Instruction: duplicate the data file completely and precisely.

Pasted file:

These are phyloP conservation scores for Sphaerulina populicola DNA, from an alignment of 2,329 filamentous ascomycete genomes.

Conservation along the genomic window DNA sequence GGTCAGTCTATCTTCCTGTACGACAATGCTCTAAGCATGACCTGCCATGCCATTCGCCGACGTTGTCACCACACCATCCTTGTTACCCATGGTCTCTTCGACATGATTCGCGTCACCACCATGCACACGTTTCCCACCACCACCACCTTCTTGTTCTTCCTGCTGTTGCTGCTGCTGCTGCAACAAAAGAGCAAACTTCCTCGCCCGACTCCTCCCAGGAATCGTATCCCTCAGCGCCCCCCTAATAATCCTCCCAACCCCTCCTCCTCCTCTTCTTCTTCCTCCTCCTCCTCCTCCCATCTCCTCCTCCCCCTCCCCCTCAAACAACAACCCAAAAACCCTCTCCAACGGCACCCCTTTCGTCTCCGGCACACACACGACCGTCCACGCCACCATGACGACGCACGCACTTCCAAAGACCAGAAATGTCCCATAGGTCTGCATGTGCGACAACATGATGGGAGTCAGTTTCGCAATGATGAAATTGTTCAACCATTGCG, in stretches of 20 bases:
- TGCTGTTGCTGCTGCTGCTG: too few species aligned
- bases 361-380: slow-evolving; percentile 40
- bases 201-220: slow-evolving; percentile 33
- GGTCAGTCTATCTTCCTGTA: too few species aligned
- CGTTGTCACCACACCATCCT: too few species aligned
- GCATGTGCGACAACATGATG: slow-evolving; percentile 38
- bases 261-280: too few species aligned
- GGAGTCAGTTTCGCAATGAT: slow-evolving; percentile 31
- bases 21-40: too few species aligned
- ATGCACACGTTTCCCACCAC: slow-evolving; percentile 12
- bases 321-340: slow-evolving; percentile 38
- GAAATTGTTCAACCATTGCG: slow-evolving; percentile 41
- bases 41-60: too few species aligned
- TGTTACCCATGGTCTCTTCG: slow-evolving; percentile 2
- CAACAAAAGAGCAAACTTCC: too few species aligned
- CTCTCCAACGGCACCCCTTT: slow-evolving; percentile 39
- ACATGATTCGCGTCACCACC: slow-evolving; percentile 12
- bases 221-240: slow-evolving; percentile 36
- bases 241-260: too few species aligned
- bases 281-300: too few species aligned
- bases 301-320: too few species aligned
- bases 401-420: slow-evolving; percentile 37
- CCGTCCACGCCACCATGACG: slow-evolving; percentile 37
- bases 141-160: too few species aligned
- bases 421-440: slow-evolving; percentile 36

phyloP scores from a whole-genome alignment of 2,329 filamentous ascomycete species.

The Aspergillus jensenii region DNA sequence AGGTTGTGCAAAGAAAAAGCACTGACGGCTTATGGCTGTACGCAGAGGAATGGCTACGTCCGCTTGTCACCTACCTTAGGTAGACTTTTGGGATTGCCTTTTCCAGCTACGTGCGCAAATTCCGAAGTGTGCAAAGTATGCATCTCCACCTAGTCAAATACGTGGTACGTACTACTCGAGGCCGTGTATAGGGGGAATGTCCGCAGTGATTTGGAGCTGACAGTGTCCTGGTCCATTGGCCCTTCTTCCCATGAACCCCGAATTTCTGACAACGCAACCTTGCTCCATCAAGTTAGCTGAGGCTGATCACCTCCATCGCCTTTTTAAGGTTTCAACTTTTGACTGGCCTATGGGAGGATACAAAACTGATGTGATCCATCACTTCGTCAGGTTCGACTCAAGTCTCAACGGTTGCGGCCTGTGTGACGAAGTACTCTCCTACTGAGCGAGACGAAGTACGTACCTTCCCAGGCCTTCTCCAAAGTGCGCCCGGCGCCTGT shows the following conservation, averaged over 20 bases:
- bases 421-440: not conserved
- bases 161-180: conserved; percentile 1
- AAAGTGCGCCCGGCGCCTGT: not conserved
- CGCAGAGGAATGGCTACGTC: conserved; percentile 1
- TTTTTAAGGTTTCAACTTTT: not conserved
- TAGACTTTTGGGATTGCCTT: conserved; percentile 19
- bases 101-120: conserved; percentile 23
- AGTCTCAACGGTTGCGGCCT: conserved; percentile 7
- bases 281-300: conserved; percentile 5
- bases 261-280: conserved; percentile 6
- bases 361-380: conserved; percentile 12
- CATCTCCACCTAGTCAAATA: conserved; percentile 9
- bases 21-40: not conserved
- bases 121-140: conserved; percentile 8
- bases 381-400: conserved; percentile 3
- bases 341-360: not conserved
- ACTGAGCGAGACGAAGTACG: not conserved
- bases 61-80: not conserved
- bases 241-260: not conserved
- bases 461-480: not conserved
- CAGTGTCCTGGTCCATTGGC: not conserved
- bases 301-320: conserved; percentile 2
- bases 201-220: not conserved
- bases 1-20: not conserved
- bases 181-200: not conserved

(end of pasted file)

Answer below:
These are phyloP conservation scores for Sphaerulina populicola DNA, from an alignment of 2,329 filamentous ascomycete genomes.

Conservation along the genomic window DNA sequence GGTCAGTCTATCTTCCTGTACGACAATGCTCTAAGCATGACCTGCCATGCCATTCGCCGACGTTGTCACCACACCATCCTTGTTACCCATGGTCTCTTCGACATGATTCGCGTCACCACCATGCACACGTTTCCCACCACCACCACCTTCTTGTTCTTCCTGCTGTTGCTGCTGCTGCTGCAACAAAAGAGCAAACTTCCTCGCCCGACTCCTCCCAGGAATCGTATCCCTCAGCGCCCCCCTAATAATCCTCCCAACCCCTCCTCCTCCTCTTCTTCTTCCTCCTCCTCCTCCTCCCATCTCCTCCTCCCCCTCCCCCTCAAACAACAACCCAAAAACCCTCTCCAACGGCACCCCTTTCGTCTCCGGCACACACACGACCGTCCACGCCACCATGACGACGCACGCACTTCCAAAGACCAGAAATGTCCCATAGGTCTGCATGTGCGACAACATGATGGGAGTCAGTTTCGCAATGATGAAATTGTTCAACCATTGCG, in stretches of 20 bases:
- TGCTGTTGCTGCTGCTGCTG: too few species aligned
- bases 361-380: slow-evolving; percentile 40
- bases 201-220: slow-evolving; percentile 33
- GGTCAGTCTATCTTCCTGTA: too few species aligned
- CGTTGTCACCACACCATCCT: too few species aligned
- GCATGTGCGACAACATGATG: slow-evolving; percentile 38
- bases 261-280: too few species aligned
- GGAGTCAGTTTCGCAATGAT: slow-evolving; percentile 31
- bases 21-40: too few species aligned
- ATGCACACGTTTCCCACCAC: slow-evolving; percentile 12
- bases 321-340: slow-evolving; percentile 38
- GAAATTGTTCAACCATTGCG: slow-evolving; percentile 41
- bases 41-60: too few species aligned
- TGTTACCCATGGTCTCTTCG: slow-evolving; percentile 2
- CAACAAAAGAGCAAACTTCC: too few species aligned
- CTCTCCAACGGCACCCCTTT: slow-evolving; percentile 39
- ACATGATTCGCGTCACCACC: slow-evolving; percentile 12
- bases 221-240: slow-evolving; percentile 36
- bases 241-260: too few species aligned
- bases 281-300: too few species aligned
- bases 301-320: too few species aligned
- bases 401-420: slow-evolving; percentile 37
- CCGTCCACGCCACCATGACG: slow-evolving; percentile 37
- bases 141-160: too few species aligned
- bases 421-440: slow-evolving; percentile 36

phyloP scores from a whole-genome alignment of 2,329 filamentous ascomycete species.

The Aspergillus jensenii region DNA sequence AGGTTGTGCAAAGAAAAAGCACTGACGGCTTATGGCTGTACGCAGAGGAATGGCTACGTCCGCTTGTCACCTACCTTAGGTAGACTTTTGGGATTGCCTTTTCCAGCTACGTGCGCAAATTCCGAAGTGTGCAAAGTATGCATCTCCACCTAGTCAAATACGTGGTACGTACTACTCGAGGCCGTGTATAGGGGGAATGTCCGCAGTGATTTGGAGCTGACAGTGTCCTGGTCCATTGGCCCTTCTTCCCATGAACCCCGAATTTCTGACAACGCAACCTTGCTCCATCAAGTTAGCTGAGGCTGATCACCTCCATCGCCTTTTTAAGGTTTCAACTTTTGACTGGCCTATGGGAGGATACAAAACTGATGTGATCCATCACTTCGTCAGGTTCGACTCAAGTCTCAACGGTTGCGGCCTGTGTGACGAAGTACTCTCCTACTGAGCGAGACGAAGTACGTACCTTCCCAGGCCTTCTCCAAAGTGCGCCCGGCGCCTGT shows the following conservation, averaged over 20 bases:
- bases 421-440: not conserved
- bases 161-180: conserved; percentile 1
- AAAGTGCGCCCGGCGCCTGT: not conserved
- CGCAGAGGAATGGCTACGTC: conserved; percentile 1
- TTTTTAAGGTTTCAACTTTT: not conserved
- TAGACTTTTGGGATTGCCTT: conserved; percentile 19
- bases 101-120: conserved; percentile 23
- AGTCTCAACGGTTGCGGCCT: conserved; percentile 7
- bases 281-300: conserved; percentile 5
- bases 261-280: conserved; percentile 6
- bases 361-380: conserved; percentile 12
- CATCTCCACCTAGTCAAATA: conserved; percentile 9
- bases 21-40: not conserved
- bases 121-140: conserved; percentile 8
- bases 381-400: conserved; percentile 3
- bases 341-360: not conserved
- ACTGAGCGAGACGAAGTACG: not conserved
- bases 61-80: not conserved
- bases 241-260: not conserved
- bases 461-480: not conserved
- CAGTGTCCTGGTCCATTGGC: not conserved
- bases 301-320: conserved; percentile 2
- bases 201-220: not conserved
- bases 1-20: not conserved
- bases 181-200: not conserved